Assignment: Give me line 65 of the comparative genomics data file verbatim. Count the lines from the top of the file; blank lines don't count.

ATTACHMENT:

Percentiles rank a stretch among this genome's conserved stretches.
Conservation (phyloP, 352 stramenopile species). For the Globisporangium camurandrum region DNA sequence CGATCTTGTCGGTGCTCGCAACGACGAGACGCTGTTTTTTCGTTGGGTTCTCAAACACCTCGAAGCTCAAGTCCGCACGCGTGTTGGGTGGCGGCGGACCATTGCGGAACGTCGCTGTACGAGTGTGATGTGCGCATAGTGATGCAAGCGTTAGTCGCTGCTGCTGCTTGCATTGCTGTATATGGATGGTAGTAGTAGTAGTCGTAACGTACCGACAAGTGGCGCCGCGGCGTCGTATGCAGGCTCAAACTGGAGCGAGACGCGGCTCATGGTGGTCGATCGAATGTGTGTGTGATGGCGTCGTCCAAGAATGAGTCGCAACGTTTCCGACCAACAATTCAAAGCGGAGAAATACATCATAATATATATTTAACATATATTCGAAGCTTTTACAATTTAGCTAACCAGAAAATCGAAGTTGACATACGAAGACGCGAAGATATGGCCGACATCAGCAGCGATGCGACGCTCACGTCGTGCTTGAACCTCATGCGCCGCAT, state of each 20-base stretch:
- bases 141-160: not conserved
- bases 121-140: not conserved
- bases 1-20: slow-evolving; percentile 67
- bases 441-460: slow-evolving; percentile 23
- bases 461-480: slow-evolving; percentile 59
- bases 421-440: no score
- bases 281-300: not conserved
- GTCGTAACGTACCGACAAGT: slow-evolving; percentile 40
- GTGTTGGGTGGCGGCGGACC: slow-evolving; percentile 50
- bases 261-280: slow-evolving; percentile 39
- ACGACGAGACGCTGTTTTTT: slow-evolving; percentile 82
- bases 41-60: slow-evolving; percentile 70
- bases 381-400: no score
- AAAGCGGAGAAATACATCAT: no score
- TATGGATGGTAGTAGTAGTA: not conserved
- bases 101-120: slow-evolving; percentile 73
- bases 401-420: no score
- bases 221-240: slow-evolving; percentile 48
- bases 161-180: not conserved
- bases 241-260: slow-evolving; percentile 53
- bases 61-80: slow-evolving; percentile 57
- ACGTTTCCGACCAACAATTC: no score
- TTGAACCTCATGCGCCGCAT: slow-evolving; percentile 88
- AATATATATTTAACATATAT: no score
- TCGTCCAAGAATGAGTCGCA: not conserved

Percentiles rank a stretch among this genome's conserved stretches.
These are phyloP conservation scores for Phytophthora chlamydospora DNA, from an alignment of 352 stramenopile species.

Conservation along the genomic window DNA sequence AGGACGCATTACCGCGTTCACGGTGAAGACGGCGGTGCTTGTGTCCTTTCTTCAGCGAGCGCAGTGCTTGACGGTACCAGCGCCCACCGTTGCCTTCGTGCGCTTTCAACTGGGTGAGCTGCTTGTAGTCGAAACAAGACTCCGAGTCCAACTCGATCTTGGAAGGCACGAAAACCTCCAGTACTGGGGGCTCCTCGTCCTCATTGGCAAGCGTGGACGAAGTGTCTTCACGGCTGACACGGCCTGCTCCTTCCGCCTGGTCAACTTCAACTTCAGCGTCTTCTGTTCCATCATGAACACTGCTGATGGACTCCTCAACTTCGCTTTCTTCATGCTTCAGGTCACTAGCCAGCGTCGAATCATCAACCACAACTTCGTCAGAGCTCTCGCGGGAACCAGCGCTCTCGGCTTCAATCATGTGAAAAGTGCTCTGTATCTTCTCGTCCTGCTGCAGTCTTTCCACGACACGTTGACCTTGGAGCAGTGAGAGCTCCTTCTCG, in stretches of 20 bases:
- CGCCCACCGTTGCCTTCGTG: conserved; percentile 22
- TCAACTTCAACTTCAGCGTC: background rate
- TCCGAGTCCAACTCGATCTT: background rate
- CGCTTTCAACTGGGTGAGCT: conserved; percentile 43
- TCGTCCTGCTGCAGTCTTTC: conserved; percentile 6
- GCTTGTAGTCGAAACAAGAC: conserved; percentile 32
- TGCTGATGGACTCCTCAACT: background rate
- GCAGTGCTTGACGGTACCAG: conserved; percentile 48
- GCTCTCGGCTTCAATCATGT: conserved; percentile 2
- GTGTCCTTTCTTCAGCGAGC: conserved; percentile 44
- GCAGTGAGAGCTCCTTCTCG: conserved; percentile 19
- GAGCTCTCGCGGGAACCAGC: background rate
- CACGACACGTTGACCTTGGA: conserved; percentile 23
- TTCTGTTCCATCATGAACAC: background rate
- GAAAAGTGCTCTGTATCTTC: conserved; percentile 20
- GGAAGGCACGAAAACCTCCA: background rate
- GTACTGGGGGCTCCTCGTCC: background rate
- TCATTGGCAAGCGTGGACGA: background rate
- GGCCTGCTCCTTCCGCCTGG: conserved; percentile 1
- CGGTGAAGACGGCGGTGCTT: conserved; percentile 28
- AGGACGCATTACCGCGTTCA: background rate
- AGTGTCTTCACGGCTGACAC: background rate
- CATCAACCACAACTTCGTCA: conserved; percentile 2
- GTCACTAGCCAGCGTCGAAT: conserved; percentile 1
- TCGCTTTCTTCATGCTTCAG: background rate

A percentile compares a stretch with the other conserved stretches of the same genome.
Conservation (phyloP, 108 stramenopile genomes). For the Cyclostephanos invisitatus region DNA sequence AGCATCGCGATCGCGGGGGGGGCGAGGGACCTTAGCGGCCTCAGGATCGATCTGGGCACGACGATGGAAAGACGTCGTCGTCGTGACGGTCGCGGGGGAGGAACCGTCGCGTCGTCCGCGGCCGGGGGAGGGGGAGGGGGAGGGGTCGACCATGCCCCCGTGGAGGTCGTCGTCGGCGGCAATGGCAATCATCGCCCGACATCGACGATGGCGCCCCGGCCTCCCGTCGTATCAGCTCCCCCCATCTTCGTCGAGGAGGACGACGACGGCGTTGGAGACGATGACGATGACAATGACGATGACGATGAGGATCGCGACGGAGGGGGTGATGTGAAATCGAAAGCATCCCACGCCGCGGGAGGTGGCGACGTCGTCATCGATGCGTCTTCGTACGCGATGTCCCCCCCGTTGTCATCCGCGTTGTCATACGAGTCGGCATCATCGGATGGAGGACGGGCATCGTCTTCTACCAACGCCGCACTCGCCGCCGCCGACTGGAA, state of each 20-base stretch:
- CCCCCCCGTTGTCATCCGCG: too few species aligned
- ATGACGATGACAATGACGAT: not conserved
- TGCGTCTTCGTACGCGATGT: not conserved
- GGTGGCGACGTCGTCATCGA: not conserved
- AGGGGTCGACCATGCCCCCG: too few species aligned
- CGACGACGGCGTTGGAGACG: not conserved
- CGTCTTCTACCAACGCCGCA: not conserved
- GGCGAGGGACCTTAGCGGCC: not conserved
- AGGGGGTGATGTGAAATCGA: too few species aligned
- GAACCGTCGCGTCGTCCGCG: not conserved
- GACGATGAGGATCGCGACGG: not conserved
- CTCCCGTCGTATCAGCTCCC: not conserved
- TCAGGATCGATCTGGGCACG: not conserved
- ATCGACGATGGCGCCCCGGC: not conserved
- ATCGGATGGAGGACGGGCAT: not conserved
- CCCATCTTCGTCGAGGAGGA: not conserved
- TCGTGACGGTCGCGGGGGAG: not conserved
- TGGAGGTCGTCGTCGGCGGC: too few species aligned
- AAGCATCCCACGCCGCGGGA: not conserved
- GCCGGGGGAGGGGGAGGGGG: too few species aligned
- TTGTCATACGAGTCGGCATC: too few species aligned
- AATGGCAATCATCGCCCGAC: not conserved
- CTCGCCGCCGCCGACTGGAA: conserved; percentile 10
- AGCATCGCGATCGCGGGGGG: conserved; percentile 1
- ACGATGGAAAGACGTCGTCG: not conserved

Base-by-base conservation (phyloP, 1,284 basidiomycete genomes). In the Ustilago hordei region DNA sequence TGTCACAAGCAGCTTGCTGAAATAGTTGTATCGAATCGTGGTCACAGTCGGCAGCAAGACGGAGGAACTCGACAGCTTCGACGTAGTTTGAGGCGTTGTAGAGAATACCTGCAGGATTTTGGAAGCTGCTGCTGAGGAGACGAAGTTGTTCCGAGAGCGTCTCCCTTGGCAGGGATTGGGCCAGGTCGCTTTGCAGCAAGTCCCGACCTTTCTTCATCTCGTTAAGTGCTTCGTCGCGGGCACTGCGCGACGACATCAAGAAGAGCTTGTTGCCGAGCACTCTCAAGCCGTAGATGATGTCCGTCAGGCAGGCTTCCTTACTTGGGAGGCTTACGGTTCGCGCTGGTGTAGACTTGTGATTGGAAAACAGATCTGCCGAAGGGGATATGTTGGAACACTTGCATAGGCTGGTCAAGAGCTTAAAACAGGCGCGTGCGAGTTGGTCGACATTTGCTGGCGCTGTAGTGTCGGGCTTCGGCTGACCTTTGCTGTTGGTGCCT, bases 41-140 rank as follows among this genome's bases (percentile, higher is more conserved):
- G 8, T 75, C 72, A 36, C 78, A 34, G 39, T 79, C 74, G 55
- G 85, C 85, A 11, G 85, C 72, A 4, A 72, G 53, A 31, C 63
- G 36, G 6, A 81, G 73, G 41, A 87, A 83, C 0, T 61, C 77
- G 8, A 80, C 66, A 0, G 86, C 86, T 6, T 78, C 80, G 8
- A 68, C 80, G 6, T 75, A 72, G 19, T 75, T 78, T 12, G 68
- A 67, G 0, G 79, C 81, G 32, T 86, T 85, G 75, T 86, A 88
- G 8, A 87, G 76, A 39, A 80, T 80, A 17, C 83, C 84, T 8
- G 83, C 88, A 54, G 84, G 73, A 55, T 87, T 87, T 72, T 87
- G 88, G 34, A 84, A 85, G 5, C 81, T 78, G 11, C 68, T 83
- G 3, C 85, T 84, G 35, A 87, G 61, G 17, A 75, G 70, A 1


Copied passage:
- GGCGAGGGACCTTAGCGGCC: not conserved